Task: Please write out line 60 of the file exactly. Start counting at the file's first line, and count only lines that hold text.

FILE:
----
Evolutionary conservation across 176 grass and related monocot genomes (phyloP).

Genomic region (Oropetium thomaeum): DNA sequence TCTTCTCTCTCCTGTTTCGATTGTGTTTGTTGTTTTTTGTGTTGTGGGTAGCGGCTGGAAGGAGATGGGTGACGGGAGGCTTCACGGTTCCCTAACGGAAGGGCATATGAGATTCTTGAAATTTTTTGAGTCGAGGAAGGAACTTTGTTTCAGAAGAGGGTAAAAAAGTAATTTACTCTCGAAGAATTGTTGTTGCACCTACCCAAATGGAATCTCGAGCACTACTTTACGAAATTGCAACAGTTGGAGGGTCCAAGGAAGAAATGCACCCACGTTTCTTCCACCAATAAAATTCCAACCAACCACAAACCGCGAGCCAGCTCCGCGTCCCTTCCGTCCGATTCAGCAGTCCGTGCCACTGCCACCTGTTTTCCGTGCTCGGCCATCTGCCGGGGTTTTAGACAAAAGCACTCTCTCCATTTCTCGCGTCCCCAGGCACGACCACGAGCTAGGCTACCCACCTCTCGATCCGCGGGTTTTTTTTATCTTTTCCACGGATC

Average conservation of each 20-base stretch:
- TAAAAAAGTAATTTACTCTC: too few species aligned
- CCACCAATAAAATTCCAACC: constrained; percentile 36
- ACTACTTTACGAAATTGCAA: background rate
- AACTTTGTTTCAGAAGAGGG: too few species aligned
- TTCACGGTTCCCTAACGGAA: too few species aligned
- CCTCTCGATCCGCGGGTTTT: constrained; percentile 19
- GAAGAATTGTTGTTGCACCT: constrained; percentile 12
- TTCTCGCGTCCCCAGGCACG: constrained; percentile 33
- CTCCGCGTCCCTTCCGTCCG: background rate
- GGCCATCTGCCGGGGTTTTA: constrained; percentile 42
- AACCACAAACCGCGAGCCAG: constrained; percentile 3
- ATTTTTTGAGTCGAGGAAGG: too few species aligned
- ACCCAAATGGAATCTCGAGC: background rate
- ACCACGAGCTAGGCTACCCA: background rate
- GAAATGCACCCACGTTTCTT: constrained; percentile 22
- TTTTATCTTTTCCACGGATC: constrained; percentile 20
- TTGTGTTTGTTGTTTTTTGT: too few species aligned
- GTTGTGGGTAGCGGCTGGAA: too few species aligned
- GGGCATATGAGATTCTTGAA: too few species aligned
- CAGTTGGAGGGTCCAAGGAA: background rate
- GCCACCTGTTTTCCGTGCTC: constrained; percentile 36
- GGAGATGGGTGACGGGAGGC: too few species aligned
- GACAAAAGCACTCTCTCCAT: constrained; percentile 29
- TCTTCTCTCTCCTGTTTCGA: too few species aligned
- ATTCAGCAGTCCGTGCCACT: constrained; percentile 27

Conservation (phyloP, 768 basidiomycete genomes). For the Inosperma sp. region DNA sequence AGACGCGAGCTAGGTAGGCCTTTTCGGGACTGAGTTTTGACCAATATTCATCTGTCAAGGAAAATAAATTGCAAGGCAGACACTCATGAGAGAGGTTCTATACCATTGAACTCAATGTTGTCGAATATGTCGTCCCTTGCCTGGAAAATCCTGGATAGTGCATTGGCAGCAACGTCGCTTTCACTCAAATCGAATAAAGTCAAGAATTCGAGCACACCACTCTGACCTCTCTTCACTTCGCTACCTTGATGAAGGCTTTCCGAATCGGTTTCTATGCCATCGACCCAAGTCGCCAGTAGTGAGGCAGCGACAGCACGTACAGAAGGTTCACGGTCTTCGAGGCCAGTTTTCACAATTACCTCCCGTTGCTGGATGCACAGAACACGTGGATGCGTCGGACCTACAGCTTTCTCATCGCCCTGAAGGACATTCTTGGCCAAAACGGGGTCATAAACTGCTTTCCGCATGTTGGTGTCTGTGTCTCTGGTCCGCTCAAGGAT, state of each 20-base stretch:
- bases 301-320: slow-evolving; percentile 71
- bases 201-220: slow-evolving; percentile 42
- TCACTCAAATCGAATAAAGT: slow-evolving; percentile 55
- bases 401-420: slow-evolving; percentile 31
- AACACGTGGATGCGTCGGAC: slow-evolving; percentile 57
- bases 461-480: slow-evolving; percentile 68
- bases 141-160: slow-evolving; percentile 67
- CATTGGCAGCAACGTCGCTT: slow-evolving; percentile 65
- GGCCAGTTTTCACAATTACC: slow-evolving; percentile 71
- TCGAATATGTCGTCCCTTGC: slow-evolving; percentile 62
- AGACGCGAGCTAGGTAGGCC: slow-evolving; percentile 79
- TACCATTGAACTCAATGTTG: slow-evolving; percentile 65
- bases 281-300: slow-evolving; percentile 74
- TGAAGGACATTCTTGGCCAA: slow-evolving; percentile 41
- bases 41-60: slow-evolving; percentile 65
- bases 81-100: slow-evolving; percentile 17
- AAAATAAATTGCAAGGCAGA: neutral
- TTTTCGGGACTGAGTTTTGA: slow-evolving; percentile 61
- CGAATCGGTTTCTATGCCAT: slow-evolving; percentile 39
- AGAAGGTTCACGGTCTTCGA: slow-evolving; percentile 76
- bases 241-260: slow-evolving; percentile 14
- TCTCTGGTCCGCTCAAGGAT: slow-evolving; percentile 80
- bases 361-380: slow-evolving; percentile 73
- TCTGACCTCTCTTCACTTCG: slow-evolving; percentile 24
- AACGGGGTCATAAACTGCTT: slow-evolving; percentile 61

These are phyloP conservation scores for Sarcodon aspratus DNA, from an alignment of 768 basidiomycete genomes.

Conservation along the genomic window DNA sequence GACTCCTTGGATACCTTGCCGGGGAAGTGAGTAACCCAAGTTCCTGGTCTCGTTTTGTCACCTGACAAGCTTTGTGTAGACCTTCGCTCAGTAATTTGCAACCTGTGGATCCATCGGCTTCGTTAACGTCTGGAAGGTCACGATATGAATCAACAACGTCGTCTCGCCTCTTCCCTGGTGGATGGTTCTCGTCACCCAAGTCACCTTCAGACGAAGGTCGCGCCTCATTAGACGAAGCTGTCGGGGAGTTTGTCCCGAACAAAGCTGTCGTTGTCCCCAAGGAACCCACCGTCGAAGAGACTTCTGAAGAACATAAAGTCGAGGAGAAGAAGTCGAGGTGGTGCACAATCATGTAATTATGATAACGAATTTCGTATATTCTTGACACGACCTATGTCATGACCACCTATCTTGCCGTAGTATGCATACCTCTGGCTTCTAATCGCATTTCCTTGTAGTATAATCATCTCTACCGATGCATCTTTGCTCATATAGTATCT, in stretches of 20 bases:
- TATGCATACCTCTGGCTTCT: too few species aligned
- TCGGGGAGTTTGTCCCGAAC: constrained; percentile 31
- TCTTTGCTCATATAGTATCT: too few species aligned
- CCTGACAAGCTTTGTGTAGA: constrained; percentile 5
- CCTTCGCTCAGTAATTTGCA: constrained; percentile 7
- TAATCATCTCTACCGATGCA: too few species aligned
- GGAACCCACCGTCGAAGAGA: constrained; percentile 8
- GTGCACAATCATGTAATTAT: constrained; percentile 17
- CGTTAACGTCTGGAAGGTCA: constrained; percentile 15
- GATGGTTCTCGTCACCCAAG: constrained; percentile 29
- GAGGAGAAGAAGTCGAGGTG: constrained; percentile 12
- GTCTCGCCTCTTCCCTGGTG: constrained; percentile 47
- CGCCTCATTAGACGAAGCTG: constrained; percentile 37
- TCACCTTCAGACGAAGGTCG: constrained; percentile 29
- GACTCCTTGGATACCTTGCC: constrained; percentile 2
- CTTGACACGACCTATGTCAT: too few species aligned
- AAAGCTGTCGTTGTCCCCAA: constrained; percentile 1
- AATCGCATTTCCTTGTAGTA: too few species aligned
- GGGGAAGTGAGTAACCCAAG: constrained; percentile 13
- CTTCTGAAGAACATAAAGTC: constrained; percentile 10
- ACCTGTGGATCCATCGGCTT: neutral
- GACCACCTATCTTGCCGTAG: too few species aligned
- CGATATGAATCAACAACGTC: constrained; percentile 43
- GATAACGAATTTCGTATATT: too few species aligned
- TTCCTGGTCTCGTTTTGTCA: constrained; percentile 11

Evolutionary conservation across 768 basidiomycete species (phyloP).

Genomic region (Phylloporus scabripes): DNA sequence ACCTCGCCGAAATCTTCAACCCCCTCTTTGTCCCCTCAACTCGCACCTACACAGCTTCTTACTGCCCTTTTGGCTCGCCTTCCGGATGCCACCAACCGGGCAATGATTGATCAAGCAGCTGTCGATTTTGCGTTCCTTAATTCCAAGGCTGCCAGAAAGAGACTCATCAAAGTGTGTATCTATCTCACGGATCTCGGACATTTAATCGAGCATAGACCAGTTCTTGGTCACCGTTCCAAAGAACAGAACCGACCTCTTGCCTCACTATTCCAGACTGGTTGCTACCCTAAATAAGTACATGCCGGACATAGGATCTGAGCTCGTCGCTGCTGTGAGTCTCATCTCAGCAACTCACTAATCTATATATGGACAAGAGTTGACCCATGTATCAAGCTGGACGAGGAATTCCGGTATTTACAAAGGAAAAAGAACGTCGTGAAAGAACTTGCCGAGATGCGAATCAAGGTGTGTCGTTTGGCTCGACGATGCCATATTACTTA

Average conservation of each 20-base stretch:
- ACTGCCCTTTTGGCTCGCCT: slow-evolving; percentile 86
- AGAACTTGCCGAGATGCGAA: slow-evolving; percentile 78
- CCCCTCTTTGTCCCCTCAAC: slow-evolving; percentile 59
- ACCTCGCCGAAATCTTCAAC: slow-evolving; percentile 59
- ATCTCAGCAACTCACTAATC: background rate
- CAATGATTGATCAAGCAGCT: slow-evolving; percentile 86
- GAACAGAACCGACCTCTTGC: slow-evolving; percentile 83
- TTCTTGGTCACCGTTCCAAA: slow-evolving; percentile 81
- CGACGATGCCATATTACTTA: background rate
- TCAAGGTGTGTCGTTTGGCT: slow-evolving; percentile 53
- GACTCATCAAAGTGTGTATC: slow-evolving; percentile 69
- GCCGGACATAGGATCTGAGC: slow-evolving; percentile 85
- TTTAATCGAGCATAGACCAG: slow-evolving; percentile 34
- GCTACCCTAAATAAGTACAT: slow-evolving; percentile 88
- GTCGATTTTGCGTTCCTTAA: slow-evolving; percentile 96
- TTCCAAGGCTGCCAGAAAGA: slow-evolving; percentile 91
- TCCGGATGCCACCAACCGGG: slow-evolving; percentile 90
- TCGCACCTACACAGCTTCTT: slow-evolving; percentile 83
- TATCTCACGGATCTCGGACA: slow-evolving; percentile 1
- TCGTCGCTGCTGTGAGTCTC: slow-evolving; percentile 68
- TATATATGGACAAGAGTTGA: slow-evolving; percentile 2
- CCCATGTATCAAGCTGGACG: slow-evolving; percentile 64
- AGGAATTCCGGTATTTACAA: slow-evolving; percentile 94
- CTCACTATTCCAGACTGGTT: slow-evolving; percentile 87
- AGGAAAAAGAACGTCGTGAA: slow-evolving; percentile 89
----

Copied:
- CCTGACAAGCTTTGTGTAGA: constrained; percentile 5